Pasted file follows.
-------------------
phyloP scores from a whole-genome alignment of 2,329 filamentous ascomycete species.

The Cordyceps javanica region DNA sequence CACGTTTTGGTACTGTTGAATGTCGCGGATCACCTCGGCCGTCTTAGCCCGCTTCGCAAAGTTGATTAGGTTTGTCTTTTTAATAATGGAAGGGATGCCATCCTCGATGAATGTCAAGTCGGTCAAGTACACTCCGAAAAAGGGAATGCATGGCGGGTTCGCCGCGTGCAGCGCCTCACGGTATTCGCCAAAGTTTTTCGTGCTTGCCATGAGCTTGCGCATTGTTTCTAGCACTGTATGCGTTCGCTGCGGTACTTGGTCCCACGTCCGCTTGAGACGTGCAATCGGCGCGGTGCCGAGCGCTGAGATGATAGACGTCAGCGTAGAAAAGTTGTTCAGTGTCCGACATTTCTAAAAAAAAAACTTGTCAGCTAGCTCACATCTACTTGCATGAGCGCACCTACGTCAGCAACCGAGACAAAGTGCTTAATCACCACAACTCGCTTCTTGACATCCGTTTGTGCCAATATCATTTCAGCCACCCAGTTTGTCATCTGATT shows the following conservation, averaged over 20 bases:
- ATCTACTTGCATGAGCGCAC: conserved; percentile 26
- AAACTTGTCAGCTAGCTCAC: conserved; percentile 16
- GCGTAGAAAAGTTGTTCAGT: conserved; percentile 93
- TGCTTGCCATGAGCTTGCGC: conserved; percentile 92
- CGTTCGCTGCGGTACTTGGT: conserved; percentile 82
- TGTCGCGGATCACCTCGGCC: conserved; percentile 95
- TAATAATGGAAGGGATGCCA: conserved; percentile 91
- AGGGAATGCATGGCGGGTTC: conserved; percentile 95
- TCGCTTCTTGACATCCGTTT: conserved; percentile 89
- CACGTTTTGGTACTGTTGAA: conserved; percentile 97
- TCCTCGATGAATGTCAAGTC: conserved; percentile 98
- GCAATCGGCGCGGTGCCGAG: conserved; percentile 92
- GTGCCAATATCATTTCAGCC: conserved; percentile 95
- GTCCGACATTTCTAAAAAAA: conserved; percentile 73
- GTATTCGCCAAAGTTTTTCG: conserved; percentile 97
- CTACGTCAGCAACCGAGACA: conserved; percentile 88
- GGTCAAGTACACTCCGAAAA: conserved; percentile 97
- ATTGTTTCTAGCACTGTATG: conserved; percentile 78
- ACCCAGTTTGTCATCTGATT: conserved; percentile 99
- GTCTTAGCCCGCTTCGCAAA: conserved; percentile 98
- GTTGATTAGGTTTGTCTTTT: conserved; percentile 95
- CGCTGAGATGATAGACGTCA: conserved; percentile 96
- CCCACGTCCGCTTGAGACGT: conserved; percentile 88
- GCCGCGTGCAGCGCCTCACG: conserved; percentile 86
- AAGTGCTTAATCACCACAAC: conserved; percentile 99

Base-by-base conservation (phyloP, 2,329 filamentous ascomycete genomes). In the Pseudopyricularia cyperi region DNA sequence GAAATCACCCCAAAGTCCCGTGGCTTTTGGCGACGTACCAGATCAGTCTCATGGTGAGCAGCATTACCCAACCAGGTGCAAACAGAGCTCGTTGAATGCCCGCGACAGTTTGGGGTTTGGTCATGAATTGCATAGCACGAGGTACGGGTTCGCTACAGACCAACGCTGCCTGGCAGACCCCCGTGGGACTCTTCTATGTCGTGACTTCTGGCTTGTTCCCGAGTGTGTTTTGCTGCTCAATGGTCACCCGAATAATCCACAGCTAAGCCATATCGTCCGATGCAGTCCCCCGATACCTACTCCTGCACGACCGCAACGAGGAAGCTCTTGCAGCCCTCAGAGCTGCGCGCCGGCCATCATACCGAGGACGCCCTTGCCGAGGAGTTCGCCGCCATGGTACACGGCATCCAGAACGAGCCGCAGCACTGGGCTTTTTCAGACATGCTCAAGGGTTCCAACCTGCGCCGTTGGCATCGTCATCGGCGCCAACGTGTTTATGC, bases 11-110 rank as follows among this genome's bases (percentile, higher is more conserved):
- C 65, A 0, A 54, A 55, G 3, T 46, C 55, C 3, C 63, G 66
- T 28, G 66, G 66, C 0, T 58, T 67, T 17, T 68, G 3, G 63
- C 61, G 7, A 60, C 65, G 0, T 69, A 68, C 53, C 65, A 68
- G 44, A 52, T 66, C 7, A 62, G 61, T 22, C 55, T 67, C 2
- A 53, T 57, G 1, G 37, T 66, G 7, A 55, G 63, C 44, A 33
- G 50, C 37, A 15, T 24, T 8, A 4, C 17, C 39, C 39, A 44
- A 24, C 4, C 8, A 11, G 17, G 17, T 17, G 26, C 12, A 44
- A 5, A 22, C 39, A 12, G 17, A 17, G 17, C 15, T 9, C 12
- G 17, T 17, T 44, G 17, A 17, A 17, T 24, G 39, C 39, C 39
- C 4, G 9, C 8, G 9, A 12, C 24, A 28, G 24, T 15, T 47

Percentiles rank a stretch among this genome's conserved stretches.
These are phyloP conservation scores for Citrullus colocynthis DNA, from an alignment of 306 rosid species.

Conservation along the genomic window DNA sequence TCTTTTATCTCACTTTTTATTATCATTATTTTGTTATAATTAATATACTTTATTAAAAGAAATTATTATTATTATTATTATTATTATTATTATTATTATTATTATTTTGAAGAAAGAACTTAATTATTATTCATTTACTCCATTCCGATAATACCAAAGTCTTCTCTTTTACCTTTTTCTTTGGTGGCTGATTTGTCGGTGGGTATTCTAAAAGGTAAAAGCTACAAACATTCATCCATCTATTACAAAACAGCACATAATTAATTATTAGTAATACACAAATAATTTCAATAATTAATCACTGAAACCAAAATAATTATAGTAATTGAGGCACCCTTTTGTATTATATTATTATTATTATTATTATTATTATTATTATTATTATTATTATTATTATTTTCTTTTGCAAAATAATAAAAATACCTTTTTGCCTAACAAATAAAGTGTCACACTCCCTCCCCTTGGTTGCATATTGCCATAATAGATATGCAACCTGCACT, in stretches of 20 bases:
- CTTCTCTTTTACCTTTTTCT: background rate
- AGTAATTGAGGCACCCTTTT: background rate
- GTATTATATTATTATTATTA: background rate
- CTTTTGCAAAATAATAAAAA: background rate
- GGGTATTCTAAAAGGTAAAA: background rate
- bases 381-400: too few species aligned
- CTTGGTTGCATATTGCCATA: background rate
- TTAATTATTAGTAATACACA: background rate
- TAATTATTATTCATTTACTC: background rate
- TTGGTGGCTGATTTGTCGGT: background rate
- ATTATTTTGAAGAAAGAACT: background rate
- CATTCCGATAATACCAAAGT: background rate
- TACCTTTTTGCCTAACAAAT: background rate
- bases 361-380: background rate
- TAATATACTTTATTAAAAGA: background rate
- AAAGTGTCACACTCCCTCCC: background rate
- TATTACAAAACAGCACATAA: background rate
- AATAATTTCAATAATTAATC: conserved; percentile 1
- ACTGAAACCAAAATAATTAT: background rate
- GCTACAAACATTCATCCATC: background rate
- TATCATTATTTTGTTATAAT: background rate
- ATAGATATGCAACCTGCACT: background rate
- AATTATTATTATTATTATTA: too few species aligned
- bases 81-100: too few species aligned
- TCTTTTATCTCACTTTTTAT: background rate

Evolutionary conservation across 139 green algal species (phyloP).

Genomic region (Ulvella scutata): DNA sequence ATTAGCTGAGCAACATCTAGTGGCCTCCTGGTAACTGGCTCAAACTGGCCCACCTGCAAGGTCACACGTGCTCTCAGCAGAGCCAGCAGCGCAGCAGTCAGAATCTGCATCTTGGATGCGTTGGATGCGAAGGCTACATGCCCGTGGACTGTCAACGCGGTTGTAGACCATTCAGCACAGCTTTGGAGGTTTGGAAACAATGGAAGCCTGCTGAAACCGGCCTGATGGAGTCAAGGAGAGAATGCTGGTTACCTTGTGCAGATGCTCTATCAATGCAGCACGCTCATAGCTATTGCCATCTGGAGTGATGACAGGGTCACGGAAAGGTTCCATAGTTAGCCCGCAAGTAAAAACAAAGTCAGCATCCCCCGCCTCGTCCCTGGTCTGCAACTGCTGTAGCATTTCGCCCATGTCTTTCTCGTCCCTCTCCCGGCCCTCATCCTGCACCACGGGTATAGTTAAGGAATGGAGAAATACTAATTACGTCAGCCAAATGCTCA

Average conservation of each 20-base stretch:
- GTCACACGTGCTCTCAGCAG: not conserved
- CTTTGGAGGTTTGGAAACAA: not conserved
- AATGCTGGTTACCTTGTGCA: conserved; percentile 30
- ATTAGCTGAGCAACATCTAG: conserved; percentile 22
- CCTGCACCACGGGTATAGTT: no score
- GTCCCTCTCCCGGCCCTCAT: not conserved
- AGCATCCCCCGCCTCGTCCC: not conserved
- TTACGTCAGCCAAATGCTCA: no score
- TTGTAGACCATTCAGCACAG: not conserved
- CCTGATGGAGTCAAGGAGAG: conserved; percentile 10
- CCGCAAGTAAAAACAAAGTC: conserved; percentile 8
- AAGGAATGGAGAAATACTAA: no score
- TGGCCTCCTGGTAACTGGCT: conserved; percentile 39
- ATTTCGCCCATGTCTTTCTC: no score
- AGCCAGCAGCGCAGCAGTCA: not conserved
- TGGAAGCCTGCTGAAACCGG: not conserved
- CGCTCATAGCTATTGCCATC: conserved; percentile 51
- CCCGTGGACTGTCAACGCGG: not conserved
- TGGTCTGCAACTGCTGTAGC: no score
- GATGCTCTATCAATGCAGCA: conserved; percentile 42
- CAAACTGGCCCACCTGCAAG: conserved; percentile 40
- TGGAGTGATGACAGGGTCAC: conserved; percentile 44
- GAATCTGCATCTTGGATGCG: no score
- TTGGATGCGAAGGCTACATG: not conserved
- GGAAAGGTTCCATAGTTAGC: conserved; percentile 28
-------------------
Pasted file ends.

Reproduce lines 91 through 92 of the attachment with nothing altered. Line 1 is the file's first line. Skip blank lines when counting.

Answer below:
- TGGAGTGATGACAGGGTCAC: conserved; percentile 44
- GAATCTGCATCTTGGATGCG: no score